Page 1 of 2 12 LastLast
Results 1 to 15 of 22

Thread: Leaf sweeper

  1. #1
    Join Date
    Jan 2011
    Location
    Montfort, Wi.
    Posts
    782

    Leaf sweeper

    We've been chopping and windrowing leaves with our riding lawn mower, then using a push mower, chopping them further into a bagger on the mower. The bag on the push mower is fairly small so we make frequent stops. At one time we had a bagger on a Cub Cadet and it was not very good in that it was hard to assemble and mount and had numerous leaks that allowed leavers to shoot all over. We now have a Simplicity Broadmoor. I'm wondering if anyone has a way of picking up leaves that works for them. We're 79 years old and the usual ailments so appreciate the task being as easy as possible. We use a lot of leaves for mulch in the gardens during the year.

  2. #2
    Join Date
    Apr 2013
    Location
    Kansas City
    Posts
    2,625
    I use the much-maligned gas-powered leaf blower to move the leaves into rows, and bag with the mower as you do. Yes you have to stop a lot to empty the bag, but it's still better than raking. My complaint is that we have trees that drop early, and then trees that drop late, so we have to do it twice.

    This year there's been a local push for people to leave the leaves on the lawn or just run a mulching pass over them, for the benefit of wildlife and plant fertilizer. Saying that the myth that leaves are bad for grass is wrong. I'm going to see how that looks.
    < insert spurious quote here >

  3. #3
    Join Date
    Jun 2012
    Location
    New Westminster BC
    Posts
    2,911
    Probably a much smaller property than you are maintaining but I use a mulching corded yard blower/vac to collect and bag leaves. Mulches to about 1/10th the volume but only works well on smaller dry leaves. We have an evergreen Magnolia which has big tough leaves and it struggles to handle them, usually plugs up frequently.

  4. #4
    Join Date
    Mar 2003
    Location
    Ontario, Canada
    Posts
    505
    Run over the leaves (and pine needles) with my John Deere lawn tractor with a regular non-mulcher blade. I found this reduces the bulk of the leaves compared to untouched leaves and I also try to guide them into loose rows. I then run my 42" Brinly sweeper, similar to the John Deere model, and collect the leaves. Empty the sweeper in suitable location on my lot and then shovel them into my trailer and take to the yard waste section of the local dump for composting. Don't have a huge lot, typical 100x150' so whipping around with the sweeper is fairly speedy. Volume collected this year is about 50 cubic-feet but the #$%$# oaks still have about 50% of the leaves still.
    Last edited by Bill Howatt; 11-03-2023 at 1:36 PM.

  5. #5
    Join Date
    Sep 2016
    Location
    Modesto, CA, USA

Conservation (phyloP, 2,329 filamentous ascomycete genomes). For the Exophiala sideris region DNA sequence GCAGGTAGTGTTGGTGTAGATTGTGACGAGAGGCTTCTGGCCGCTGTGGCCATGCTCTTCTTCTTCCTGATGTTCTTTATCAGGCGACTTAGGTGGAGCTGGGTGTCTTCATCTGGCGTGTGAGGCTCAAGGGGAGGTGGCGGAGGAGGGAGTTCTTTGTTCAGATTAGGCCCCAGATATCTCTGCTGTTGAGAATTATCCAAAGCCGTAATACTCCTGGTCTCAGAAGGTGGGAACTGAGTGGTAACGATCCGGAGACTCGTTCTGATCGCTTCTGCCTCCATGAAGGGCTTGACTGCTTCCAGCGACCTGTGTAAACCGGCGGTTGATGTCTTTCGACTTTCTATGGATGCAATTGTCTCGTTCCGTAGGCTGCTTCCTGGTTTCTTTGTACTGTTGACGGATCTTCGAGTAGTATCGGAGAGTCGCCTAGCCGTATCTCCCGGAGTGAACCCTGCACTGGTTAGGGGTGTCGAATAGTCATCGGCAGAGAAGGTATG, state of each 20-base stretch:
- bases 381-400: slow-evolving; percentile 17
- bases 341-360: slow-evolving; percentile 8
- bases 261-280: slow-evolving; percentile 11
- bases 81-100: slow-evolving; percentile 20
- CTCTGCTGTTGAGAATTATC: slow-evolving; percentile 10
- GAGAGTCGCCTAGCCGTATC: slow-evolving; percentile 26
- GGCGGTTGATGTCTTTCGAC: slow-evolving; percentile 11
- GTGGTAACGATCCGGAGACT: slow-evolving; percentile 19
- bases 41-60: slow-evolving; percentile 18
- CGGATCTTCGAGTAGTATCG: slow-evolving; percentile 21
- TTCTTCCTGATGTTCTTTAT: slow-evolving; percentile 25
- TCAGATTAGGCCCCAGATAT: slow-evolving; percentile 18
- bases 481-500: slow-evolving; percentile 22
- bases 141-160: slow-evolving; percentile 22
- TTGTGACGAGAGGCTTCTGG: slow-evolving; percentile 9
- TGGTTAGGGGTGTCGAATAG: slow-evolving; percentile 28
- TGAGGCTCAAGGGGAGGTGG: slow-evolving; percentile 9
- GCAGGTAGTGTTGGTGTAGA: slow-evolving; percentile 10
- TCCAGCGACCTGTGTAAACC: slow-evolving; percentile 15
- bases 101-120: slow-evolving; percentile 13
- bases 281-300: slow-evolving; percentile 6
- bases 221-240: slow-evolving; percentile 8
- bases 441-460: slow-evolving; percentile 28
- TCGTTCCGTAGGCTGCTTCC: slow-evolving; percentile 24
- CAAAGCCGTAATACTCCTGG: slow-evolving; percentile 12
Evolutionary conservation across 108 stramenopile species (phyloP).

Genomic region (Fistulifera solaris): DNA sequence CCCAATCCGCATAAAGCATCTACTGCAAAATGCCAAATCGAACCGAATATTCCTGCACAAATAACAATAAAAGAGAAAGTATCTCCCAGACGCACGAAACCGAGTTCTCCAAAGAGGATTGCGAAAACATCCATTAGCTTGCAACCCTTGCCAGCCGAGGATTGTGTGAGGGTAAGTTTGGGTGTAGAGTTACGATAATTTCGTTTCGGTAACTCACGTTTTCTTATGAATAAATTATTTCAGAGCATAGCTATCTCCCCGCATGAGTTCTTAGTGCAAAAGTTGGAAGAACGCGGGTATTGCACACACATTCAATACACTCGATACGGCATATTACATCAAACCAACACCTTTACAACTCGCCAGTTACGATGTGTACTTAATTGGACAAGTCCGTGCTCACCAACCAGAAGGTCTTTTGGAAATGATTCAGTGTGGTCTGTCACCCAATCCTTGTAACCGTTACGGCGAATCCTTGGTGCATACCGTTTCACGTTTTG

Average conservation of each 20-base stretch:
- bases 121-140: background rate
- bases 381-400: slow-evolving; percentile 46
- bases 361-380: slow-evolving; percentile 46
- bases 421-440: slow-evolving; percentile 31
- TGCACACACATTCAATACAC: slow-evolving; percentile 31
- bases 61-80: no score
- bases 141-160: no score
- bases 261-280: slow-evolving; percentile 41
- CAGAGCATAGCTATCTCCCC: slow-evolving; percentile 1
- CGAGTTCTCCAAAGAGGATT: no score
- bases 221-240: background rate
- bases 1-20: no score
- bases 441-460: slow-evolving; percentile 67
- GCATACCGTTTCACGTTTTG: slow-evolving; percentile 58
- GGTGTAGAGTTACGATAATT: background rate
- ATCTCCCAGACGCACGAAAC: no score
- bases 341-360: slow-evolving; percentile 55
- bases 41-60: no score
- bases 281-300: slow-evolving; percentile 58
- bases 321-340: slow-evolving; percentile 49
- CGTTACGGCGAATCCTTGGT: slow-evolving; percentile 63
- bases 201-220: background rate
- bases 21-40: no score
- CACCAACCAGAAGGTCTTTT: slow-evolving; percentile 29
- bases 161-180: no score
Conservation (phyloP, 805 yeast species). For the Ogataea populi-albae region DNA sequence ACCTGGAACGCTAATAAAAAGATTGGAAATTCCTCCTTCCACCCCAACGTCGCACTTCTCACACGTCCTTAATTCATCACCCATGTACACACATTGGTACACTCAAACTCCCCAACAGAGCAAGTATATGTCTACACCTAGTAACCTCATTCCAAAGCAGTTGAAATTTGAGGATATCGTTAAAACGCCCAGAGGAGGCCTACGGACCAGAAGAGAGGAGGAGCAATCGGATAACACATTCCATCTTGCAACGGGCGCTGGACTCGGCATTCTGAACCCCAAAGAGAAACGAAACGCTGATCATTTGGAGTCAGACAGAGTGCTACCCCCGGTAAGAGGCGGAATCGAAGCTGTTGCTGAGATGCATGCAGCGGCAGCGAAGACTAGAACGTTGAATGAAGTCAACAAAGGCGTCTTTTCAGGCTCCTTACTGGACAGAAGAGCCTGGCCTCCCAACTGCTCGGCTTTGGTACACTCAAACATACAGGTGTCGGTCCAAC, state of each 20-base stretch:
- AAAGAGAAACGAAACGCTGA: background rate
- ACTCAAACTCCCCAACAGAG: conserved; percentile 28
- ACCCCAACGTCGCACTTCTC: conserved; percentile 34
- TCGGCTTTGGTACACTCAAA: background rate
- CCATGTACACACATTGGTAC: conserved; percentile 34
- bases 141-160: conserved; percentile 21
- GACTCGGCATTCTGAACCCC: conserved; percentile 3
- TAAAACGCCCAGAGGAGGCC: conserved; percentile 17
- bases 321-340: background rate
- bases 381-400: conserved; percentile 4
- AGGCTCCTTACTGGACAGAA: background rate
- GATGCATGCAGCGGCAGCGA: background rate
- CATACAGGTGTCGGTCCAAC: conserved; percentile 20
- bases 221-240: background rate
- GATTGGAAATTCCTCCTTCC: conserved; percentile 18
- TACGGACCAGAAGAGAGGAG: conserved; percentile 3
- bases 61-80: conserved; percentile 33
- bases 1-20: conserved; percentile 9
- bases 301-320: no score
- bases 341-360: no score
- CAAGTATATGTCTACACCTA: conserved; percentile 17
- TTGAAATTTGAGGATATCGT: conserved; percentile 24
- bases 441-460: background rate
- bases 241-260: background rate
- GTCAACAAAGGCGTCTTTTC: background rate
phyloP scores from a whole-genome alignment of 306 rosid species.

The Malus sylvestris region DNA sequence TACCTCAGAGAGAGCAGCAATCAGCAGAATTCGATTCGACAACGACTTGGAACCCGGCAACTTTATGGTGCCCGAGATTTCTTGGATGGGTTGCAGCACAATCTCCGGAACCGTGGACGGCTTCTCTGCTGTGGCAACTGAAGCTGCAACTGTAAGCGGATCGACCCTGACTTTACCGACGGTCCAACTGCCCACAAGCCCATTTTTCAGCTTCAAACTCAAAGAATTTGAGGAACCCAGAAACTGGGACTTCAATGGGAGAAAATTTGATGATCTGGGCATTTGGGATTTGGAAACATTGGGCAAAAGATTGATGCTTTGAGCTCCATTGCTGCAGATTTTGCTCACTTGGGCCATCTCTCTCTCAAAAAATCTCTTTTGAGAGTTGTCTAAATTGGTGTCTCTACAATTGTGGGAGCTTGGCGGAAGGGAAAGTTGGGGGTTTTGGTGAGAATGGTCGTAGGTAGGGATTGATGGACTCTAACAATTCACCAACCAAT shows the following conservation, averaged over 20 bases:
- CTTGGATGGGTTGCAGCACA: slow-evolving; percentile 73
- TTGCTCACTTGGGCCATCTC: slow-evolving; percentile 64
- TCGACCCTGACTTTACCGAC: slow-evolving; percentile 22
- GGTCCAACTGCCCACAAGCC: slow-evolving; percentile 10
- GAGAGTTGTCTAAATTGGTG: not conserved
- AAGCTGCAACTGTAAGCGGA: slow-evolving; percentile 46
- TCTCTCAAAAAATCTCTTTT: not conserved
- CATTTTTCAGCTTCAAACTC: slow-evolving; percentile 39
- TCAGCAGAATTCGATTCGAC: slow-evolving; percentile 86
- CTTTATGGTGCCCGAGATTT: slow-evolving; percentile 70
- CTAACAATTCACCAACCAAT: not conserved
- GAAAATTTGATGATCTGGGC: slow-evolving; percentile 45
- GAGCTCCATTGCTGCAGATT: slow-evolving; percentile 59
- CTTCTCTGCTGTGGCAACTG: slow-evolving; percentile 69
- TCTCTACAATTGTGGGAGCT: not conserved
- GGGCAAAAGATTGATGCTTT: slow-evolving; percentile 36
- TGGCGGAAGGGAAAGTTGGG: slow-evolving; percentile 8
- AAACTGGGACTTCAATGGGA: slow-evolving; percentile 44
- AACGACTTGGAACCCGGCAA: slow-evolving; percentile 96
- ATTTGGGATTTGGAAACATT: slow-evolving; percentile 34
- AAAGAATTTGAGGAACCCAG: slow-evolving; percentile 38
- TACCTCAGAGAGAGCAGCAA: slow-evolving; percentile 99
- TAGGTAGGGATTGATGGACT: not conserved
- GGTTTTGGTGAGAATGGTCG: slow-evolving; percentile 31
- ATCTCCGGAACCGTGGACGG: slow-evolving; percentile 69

Posts
    9,725
    I block off the bag on the mower then run over the lawn to chop all the leaves first. then do it again with the bag. this reduces leaves to less then 1/3 as much. So less dumping of the bag.
    Bill D

  6. #6
    Join Date
    Feb 2003
    Location
    McKinney, TX
    Posts
    2,059
    May be more than you need but check out the cyclone rake. I’ve had one for years and it works great
    Steve Jenkins, McKinney, TX. 469 742-9694
    Always use the word "impossible" with extreme caution

  7. #7
    Join Date
    Feb 2003
    Location
    McKean, PA
    Posts
    15,529
    Blog Entries
    1
    I used our 48" lawn sweeper this year to remove the fallen leaves. It did a decent job, but filled up quickly. I had to make more than 12 trips across the yard to my lawn clippings/leaf dumping site on the back of our yard area. It snowed two days later, so I may have to run around the yard again.
    Lee Schierer
    USNA '71
    Go Navy!

    My advice, comments and suggestions are free, but it costs money to run the site. If you found something of value here please give a little something back by becoming a contributor! Please Contribute

  8. #8
    Join Date
    Oct 2008
    Location
    Columbus, OH
    Posts
    3,051
    Quote Originally Posted by Stan Calow View Post
    This year there's been a local push for people to leave the leaves on the lawn or just run a mulching pass over them, for the benefit of wildlife and plant fertilizer. Saying that the myth that leaves are bad for grass is wrong. I'm going to see how that looks.
    Too much leaf litter can smother grass. Some is good to mulch up into the lawn, especially if you have heavy soil (clay). I mow back and forth, so as I mow the chopped up leaves get spread across the lawn. However, there are times to rake. I have a maple that dumps its entire load over 2 weeks. That's too much to try to mulch into the lawn.
    Brian

    "Any intelligent fool can make things bigger or more complicated...it takes a touch of genius and a lot of courage to move in the opposite direction." - E.F. Schumacher